May 3, 2014

EARLY FRIDAY BOX OFFICE: “Spider-Man” Is Big–But How Big?


Friday night numbers for THE AMAZING SPIDER-MAN 2 (Sony) should be considered more preliminary than usual, because the $34-35M figures for the day at Deadline and elsewhere are based on the idea that while Amazing 2 had been tracking for around $30M for most of Friday, it suddenly upticked with Friday night’s shows–but on the west coast, those tickets were still being sold at the time of the reports, so they were by definition incomplete.  Similarly, the $91-93M weekend estimates being bandied about are founded on the idea that Amazing will do remarkably well in Saturday matinees with younger audiences, holding even with its Friday performance (that’s what Thor 2 managed to do, but Captain America 2 dropped 6% on Saturday, Iron Man 3 was down 9%, and The Avengers fell 14%), by no means a sure thing.  At this point, Amazing 2 should be $87-93M for the weekend, and while any number in there would be very big, there are bragging rights at stake with respect to Thor 2 ($85.7M) and Captain America 2 ($95M), as well as the bigger picture of Sony trying to place the Spider-Man franchise in the top echelon of the superhero game. (Also, for those who care about Cinemascore grades, Amazing 2‘s B+ is underwhelming for an all-quadrant blockbuster–by comparison, Captain America 2 had an A, and Thor 2 an A-.)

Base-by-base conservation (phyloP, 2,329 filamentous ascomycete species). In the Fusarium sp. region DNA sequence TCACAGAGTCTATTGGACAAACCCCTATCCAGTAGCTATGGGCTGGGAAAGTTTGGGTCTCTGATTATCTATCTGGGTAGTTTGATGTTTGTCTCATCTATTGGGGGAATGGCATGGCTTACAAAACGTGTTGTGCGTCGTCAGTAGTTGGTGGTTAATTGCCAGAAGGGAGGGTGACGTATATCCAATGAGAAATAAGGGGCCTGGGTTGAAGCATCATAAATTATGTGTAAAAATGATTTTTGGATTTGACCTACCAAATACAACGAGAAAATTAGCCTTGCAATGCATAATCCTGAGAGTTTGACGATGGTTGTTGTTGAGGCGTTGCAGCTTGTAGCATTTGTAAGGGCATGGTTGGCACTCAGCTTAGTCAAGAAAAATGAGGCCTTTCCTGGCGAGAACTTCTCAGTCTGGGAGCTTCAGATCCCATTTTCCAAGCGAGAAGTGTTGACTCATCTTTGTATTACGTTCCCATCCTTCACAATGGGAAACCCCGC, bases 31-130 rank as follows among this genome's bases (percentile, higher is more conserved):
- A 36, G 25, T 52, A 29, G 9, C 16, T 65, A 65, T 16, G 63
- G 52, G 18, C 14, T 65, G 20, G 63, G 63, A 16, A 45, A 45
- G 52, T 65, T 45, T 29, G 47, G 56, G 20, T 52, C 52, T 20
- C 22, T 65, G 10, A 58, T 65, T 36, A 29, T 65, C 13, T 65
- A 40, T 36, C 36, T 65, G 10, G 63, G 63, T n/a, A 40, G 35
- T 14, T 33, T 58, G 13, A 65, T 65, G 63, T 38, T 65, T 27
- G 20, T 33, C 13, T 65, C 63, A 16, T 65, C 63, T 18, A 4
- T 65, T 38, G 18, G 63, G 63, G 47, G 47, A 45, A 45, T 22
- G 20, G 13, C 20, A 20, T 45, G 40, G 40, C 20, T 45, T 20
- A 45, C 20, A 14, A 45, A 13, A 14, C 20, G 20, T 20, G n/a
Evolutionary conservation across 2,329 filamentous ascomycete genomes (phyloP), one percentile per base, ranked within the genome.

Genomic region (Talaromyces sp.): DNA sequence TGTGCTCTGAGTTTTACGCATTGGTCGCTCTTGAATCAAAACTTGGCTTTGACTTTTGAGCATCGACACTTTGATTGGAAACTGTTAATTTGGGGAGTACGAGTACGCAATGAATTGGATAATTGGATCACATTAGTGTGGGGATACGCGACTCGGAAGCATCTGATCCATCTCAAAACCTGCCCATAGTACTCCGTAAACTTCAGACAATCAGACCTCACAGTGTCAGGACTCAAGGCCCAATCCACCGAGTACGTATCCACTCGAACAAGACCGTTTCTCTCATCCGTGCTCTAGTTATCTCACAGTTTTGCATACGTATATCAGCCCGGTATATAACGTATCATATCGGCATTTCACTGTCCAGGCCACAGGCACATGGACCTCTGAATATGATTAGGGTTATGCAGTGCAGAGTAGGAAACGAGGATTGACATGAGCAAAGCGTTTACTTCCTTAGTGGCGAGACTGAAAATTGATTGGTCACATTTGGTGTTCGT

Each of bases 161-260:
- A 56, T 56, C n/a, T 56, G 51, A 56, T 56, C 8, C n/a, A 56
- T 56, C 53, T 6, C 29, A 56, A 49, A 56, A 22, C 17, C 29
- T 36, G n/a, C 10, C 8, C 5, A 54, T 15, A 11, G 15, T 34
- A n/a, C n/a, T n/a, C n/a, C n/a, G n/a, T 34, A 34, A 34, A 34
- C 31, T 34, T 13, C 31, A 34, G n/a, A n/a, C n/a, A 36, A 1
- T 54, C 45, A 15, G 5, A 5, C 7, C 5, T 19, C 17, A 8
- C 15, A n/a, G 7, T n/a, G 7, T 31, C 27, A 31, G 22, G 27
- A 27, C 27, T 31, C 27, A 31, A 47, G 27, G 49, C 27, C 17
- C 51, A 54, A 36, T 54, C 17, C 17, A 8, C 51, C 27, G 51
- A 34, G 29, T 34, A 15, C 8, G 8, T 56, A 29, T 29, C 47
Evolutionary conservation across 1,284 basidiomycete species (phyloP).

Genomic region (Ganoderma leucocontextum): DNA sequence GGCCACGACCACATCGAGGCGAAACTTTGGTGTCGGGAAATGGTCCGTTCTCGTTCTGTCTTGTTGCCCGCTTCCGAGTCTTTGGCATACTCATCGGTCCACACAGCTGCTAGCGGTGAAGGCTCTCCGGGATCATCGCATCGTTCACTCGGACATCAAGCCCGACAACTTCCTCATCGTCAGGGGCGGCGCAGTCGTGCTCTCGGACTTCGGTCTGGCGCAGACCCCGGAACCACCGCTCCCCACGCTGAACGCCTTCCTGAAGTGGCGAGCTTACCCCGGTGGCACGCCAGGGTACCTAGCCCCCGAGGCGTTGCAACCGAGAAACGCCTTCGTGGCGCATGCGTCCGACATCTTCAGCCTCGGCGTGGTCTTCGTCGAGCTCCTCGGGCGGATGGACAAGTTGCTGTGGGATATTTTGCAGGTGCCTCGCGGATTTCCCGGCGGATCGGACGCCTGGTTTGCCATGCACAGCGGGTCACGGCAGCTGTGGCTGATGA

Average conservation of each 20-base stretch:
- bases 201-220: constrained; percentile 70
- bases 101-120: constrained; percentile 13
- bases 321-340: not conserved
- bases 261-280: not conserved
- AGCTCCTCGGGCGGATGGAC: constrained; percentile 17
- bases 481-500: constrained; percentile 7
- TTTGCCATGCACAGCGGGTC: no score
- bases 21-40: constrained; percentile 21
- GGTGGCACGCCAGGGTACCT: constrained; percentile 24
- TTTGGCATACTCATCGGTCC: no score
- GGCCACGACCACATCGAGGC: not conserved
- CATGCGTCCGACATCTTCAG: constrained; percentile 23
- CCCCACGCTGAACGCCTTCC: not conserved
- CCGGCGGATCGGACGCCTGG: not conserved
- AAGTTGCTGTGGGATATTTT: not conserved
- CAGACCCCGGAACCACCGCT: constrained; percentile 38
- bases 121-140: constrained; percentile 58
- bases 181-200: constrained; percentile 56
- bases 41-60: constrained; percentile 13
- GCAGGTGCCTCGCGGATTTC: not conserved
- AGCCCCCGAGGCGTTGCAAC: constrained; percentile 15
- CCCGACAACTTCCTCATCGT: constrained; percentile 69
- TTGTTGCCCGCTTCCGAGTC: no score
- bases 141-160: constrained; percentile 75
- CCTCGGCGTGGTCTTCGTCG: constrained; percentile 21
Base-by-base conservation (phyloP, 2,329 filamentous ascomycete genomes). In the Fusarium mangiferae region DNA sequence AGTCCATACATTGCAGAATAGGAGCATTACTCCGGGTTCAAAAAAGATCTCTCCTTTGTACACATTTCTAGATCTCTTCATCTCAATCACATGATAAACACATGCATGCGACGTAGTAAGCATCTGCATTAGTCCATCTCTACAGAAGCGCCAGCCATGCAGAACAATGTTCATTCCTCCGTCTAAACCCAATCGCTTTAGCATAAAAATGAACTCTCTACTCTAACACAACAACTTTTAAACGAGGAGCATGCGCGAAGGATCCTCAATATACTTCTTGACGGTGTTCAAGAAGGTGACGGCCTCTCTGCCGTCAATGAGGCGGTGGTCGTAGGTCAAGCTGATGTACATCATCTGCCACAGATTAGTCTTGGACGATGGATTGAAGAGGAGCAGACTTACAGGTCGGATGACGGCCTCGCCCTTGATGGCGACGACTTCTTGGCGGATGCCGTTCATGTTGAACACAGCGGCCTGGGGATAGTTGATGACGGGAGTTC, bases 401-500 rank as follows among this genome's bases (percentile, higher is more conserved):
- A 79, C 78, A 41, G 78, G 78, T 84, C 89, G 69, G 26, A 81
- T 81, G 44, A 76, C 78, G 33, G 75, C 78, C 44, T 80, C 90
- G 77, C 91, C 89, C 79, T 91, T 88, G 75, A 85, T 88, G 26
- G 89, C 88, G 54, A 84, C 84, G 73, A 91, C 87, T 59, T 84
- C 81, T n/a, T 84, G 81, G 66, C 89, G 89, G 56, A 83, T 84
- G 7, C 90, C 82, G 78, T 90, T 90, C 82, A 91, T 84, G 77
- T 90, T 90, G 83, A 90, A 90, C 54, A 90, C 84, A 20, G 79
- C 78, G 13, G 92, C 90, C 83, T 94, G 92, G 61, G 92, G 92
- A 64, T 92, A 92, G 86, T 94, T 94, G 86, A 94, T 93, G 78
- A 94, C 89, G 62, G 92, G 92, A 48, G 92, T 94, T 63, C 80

Naturally, nothing else is remotely close to Spider-Man this weekend, but THE OTHER WOMAN (20th) is doing a creditable job of counterprogramming, with $4.5M on its 2d Friday, down about 51% from its opening day last week.  That should stabilize to around a 45% drop for the weekend to $14M.  After that, HEAVEN IS FOR REAL (TriStar/Sony) and CAPTAIN AMERICA: THE FIRST AVENGER (Disney/Marvel) were just above $2M on Friday, giving both weekends around $8M.  RIO 2 (20th/Blue Sky) was just behind, with $1.7M on Friday and $7.5M for the weekend.

Last weekend’s other openings plunged on their 2d Fridays.  BRICK MANSIONS (Relativity) was down 68% to $1.1M, for what might be a $3.5M weekend, and THE QUIET ONES (Lionsgate) fell 65% to $650K and a weekend under $2M.

About the Author

Mitch Salem
MITCH SALEM has worked on the business side of the entertainment industry for 20 years, as a senior business affairs executive and attorney for such companies as NBC, ABC, USA, Syfy, Bravo, and BermanBraun Productions, and before that, at the NY law firm of Weil, Gotshal & Manges. During all that, he has more or less constantly been going to the movies and watching TV, and writing about both since the 1980s. His film reviews also currently appear on and In addition, he is co-writer of an episode of the television series "Felicity."